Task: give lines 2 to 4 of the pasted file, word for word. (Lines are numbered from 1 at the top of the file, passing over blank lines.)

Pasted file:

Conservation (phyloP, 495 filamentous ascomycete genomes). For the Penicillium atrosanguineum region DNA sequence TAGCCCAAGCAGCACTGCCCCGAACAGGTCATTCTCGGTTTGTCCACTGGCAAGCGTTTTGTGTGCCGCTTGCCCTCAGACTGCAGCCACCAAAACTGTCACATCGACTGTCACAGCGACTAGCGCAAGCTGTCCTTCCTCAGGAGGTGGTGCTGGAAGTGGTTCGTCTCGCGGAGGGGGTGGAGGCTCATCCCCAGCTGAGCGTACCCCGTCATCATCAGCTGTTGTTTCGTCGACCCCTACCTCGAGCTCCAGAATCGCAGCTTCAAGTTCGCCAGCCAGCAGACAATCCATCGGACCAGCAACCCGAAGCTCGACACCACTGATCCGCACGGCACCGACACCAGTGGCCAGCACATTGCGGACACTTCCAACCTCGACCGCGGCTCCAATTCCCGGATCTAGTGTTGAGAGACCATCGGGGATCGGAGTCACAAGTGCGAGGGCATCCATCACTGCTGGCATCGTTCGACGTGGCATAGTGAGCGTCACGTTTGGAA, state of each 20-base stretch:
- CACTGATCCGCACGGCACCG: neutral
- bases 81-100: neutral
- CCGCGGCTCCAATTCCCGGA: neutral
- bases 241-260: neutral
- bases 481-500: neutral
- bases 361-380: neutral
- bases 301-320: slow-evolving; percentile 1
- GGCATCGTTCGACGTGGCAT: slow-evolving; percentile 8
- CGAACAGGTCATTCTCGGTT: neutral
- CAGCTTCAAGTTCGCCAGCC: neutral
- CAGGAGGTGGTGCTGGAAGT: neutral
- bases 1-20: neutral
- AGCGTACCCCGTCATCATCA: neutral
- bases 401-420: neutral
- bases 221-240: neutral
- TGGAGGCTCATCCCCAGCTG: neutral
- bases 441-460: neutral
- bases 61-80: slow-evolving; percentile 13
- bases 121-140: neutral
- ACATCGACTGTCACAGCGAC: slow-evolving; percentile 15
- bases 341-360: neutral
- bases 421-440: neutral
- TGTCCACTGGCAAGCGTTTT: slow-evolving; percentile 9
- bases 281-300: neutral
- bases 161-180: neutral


- CACTGATCCGCACGGCACCG: neutral
- bases 81-100: neutral
- CCGCGGCTCCAATTCCCGGA: neutral